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Somewhere in the deep recesses of the Internet, a crafty little marketing consultant figured out how to make a small advisory firm look bigger than it is. I’ll show you a few ways to present the scale of your business based on your true merit.

But first I’ll go over a few commonly used and slightly-less-than-scrupulous tactics that you should avoid.

Combined experience

You’ve seen this before: You add up the years of experience of an executive team. For example: “Our management team has a collective 100 years of experience.”

100 years my foot!

It’s a ridiculous statement.

If three members of an executive team each work for three years, it doesn’t add to nine years. That’s like me saying that in 2017 my work counted for two years because I had two computers in my office, an HP and a Dell, that I used at the same time.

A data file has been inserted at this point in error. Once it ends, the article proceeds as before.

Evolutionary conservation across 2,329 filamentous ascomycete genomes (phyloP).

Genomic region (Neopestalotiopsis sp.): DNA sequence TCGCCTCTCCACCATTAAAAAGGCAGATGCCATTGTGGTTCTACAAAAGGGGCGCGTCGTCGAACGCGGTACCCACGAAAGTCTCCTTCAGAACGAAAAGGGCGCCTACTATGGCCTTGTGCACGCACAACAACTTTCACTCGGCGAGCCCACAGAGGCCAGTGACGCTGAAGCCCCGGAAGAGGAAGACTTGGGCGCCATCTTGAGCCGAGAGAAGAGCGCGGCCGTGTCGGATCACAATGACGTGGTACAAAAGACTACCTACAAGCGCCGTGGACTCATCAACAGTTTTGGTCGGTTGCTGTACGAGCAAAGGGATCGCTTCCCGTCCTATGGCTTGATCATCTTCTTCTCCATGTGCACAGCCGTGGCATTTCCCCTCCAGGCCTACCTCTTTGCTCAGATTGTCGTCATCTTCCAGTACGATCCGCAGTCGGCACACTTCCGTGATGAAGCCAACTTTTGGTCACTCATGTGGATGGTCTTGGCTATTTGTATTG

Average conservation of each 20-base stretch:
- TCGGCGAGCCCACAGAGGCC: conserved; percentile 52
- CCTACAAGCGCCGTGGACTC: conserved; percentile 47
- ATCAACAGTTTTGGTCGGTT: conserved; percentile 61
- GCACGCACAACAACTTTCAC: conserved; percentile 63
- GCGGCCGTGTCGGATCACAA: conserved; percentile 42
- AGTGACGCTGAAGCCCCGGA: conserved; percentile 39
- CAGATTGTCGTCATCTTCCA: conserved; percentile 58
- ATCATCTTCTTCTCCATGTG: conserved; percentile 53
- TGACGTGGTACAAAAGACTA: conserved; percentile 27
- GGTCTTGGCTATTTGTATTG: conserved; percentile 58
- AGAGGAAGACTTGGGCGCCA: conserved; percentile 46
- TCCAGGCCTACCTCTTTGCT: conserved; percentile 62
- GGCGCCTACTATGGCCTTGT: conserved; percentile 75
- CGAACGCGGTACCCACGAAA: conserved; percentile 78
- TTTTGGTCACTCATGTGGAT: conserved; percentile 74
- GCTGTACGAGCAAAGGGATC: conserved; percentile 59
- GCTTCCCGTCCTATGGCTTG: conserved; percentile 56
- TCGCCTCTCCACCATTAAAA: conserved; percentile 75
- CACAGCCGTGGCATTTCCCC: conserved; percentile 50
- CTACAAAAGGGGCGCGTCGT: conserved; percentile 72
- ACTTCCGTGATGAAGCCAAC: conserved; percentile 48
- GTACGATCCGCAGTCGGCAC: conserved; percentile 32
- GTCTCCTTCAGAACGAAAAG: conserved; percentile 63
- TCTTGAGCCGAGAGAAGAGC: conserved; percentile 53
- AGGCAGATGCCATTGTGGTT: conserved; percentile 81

There’s no room for creativity in mathematics. Math is governed by incontrovertible logic and rules. Twisting them like this is what makes people distrust the financial industry.

Yes, three times three is nine, but you aren’t getting the benefit of the sum of the years. You’re getting the benefit of the average of the years.

Think about it; if there’s one person with 30 years of experience and two people with 10 years of experience, you have 50 total years. However, the 30-year person is going to be the one calling the shots, not the 10-year people.

That leads me to my next point about how combining experience is not valid. Many firms state the amount of collective experience but they don’t disclose how many people are included. If you total 100 years of experience over five people, that’s a totally different scenario versus if it were three people. That’s a 13-year difference per person.

Not insignificant, wouldn’t you say?